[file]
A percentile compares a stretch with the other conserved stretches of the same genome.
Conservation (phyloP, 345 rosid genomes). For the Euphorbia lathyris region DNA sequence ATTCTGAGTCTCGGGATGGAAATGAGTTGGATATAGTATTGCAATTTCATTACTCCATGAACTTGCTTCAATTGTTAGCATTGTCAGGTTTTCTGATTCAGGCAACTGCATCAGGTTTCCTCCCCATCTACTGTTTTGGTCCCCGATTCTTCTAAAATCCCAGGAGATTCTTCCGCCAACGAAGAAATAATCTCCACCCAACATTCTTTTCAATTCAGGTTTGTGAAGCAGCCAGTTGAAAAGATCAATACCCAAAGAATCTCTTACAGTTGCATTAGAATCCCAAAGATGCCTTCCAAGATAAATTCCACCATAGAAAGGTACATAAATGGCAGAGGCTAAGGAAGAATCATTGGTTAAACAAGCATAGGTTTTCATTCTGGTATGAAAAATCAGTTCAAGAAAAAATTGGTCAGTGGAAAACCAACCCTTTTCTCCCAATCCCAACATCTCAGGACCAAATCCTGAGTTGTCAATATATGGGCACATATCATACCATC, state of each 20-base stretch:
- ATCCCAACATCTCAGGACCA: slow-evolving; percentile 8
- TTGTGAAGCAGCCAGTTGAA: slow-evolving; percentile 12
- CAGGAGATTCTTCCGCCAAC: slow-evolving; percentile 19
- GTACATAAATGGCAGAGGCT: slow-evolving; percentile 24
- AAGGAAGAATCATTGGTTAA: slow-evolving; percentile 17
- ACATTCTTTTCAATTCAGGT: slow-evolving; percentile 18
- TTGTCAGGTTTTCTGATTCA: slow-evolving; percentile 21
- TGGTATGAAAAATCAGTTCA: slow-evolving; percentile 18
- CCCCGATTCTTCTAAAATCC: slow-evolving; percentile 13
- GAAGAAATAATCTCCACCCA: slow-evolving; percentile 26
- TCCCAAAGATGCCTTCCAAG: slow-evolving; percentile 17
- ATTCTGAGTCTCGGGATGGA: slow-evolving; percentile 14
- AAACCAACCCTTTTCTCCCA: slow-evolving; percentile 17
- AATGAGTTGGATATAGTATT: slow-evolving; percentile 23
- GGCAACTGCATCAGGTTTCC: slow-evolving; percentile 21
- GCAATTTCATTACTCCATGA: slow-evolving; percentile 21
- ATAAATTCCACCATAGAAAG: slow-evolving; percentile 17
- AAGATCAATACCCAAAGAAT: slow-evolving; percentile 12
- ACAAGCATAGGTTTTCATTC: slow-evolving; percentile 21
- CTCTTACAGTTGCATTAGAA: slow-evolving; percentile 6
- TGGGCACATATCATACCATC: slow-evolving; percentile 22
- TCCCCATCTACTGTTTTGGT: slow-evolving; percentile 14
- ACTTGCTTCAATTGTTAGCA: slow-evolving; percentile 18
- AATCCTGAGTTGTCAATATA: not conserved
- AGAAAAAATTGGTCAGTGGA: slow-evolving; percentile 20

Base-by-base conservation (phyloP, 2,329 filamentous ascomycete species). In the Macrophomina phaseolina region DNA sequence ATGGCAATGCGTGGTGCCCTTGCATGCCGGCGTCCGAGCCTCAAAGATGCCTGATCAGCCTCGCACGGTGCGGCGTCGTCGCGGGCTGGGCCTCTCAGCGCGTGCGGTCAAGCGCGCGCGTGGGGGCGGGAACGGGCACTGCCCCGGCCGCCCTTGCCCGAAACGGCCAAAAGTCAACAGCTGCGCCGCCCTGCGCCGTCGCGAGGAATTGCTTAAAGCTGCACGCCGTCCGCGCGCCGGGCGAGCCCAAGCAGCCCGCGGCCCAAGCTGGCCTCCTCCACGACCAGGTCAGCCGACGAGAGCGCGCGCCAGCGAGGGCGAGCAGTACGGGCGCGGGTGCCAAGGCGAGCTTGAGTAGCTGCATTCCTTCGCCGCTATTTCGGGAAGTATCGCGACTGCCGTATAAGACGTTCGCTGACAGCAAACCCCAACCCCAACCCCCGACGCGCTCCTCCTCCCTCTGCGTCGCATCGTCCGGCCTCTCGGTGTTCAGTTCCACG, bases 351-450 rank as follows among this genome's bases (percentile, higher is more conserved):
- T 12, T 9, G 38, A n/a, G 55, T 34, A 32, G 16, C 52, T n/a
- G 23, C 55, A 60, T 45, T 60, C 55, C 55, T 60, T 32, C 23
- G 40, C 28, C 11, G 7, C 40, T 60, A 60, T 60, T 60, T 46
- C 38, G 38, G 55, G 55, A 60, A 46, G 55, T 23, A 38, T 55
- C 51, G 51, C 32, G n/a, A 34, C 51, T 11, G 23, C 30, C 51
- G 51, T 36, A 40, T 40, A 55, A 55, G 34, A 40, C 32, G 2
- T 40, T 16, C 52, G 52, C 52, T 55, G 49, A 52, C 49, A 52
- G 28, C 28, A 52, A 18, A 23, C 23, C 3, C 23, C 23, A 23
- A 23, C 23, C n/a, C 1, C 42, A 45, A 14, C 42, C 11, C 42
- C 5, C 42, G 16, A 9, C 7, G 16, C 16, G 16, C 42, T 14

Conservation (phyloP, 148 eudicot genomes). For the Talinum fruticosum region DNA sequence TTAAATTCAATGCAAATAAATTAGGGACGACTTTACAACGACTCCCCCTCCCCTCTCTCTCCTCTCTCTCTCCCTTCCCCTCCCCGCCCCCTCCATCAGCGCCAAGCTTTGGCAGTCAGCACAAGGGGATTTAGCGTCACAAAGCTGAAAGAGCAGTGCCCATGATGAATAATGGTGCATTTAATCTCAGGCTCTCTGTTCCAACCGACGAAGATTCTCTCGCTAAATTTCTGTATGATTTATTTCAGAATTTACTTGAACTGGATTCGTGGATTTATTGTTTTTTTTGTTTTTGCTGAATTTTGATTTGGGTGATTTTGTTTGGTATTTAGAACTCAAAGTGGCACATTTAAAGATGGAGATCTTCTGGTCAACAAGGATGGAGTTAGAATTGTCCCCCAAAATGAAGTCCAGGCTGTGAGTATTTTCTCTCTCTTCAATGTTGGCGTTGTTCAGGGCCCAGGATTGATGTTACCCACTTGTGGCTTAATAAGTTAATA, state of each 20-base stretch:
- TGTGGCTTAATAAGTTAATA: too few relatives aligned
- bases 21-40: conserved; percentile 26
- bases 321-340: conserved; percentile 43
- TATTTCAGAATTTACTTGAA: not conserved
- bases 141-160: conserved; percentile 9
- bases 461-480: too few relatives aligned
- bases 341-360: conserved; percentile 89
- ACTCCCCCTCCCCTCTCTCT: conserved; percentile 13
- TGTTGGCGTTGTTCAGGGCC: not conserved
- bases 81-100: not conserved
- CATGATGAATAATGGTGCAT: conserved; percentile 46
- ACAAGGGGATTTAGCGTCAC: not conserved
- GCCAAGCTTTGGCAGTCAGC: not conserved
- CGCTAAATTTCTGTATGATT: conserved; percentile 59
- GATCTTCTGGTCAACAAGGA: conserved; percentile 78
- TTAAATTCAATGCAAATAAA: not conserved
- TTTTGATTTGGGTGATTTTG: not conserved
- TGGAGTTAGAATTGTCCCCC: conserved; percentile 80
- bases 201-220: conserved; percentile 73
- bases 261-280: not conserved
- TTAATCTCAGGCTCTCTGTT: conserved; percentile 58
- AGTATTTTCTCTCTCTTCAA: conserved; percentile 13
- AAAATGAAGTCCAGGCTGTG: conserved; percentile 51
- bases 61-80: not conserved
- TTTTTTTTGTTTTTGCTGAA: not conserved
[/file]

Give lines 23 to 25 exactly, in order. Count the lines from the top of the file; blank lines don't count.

- TGGGCACATATCATACCATC: slow-evolving; percentile 22
- TCCCCATCTACTGTTTTGGT: slow-evolving; percentile 14
- ACTTGCTTCAATTGTTAGCA: slow-evolving; percentile 18